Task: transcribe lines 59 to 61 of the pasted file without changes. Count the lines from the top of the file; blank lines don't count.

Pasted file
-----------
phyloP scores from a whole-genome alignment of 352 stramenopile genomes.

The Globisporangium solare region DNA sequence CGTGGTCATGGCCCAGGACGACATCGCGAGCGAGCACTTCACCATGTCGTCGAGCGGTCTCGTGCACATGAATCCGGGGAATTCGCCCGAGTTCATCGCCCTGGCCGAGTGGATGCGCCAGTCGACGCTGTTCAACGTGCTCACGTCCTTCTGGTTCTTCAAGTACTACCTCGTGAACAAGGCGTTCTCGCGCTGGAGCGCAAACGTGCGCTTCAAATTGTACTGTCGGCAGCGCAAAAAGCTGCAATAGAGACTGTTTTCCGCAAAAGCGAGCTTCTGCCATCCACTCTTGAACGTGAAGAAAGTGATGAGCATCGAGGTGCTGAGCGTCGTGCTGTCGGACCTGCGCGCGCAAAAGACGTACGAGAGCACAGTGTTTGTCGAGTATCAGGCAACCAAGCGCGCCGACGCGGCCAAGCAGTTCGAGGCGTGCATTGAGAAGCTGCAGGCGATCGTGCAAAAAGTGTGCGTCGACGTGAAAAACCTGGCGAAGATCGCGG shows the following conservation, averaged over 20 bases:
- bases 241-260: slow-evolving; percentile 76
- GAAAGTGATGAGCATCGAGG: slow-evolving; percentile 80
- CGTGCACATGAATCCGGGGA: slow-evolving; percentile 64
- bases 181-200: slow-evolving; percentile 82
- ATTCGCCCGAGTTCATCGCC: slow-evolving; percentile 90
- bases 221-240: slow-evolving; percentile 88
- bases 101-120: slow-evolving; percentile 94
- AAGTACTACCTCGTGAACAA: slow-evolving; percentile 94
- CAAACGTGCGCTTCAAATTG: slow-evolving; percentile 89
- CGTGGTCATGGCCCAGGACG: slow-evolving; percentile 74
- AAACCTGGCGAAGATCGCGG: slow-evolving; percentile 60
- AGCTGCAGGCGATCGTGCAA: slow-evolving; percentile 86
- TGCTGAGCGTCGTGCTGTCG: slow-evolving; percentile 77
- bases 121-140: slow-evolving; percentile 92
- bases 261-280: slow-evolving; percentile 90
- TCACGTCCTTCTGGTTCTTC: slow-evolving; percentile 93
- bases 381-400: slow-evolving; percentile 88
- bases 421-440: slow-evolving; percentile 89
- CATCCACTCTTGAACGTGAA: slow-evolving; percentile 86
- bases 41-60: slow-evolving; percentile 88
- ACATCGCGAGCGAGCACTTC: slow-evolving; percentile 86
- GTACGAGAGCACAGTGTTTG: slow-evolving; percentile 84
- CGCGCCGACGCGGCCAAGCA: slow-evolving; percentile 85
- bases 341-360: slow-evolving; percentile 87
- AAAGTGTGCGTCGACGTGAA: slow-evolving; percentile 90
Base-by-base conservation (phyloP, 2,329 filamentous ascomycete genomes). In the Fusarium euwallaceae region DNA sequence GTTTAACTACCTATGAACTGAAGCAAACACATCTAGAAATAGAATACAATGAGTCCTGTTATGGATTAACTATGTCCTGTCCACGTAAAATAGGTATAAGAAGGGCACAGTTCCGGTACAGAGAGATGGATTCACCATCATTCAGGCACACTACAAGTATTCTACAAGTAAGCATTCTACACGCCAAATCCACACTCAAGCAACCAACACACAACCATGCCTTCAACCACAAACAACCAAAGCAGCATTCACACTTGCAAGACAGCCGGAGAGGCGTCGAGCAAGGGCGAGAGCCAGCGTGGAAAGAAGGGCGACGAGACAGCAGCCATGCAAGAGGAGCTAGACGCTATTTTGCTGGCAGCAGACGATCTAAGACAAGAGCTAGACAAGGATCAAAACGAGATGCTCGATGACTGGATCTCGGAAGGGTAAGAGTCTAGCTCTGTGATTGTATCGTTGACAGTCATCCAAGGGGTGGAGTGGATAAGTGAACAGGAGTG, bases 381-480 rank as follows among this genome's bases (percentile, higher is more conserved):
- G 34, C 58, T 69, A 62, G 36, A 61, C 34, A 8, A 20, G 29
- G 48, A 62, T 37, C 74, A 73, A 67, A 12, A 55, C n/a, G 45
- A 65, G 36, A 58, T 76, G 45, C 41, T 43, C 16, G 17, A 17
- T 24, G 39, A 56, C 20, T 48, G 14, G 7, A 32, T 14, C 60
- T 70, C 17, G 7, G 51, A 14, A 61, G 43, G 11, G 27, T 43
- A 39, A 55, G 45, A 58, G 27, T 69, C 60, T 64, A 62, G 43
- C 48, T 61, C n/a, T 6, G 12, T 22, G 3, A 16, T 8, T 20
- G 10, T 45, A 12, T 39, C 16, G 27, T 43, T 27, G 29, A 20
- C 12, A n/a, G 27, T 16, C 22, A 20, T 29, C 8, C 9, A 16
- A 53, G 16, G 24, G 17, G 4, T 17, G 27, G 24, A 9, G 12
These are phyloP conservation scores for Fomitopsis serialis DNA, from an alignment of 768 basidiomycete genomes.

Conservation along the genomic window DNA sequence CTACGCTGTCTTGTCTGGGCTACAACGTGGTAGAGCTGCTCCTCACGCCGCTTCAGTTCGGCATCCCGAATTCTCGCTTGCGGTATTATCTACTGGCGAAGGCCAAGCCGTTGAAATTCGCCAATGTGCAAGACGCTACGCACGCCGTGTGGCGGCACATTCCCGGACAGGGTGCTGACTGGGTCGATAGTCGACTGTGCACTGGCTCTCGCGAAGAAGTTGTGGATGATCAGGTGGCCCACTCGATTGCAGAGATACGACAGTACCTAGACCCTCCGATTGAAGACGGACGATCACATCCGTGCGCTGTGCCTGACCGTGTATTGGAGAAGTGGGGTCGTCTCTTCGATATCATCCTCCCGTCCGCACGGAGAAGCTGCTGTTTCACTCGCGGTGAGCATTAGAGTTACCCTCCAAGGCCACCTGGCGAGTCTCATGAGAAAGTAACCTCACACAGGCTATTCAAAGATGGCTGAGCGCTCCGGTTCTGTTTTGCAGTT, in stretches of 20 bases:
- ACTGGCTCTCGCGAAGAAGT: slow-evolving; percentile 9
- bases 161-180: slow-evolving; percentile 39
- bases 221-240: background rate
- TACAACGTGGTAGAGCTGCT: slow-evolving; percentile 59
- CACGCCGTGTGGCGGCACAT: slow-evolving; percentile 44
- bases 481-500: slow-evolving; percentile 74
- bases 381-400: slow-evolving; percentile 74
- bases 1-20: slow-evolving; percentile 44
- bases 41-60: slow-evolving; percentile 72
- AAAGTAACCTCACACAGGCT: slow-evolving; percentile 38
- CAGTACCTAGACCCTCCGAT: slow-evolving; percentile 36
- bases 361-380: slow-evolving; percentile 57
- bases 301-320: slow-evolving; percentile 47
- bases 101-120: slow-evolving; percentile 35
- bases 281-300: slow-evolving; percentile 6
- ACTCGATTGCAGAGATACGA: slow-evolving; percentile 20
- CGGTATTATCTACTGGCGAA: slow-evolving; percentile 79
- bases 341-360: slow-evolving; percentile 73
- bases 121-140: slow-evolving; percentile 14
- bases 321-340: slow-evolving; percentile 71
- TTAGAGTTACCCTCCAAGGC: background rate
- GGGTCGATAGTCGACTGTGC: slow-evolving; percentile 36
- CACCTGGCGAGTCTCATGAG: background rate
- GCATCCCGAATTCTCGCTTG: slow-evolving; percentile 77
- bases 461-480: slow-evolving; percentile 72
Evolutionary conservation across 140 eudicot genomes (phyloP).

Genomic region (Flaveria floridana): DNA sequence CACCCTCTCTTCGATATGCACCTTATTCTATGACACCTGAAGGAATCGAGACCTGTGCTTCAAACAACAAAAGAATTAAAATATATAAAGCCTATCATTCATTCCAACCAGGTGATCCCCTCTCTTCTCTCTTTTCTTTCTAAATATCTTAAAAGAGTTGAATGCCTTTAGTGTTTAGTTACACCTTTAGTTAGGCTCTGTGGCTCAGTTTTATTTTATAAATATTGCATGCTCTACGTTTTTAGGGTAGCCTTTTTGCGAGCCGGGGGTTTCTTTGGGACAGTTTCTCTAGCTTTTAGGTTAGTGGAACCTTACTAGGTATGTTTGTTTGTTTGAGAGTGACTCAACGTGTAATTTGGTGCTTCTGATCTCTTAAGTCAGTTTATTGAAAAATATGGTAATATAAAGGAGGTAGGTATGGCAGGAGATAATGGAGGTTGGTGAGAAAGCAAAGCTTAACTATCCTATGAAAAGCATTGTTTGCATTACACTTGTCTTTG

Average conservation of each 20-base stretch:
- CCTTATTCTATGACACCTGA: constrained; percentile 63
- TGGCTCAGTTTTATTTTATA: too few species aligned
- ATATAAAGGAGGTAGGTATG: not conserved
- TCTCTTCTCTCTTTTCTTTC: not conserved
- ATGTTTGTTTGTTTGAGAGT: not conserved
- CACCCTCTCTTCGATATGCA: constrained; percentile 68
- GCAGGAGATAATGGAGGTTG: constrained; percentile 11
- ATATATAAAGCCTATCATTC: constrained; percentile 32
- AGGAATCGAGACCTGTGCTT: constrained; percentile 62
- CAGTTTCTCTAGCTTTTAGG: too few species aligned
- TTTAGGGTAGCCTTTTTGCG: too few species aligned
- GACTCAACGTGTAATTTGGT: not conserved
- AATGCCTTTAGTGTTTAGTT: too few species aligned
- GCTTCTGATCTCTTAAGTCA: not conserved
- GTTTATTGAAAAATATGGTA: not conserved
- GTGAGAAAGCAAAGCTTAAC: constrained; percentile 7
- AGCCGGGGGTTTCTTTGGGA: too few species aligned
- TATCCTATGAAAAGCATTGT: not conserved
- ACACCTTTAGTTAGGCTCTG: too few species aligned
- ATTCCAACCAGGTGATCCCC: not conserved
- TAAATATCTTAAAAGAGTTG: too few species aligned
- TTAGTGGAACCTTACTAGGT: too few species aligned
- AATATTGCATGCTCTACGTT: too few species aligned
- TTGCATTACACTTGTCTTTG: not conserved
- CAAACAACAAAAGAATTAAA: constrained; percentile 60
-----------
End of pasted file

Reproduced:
- bases 121-140: slow-evolving; percentile 14
- bases 321-340: slow-evolving; percentile 71
- TTAGAGTTACCCTCCAAGGC: background rate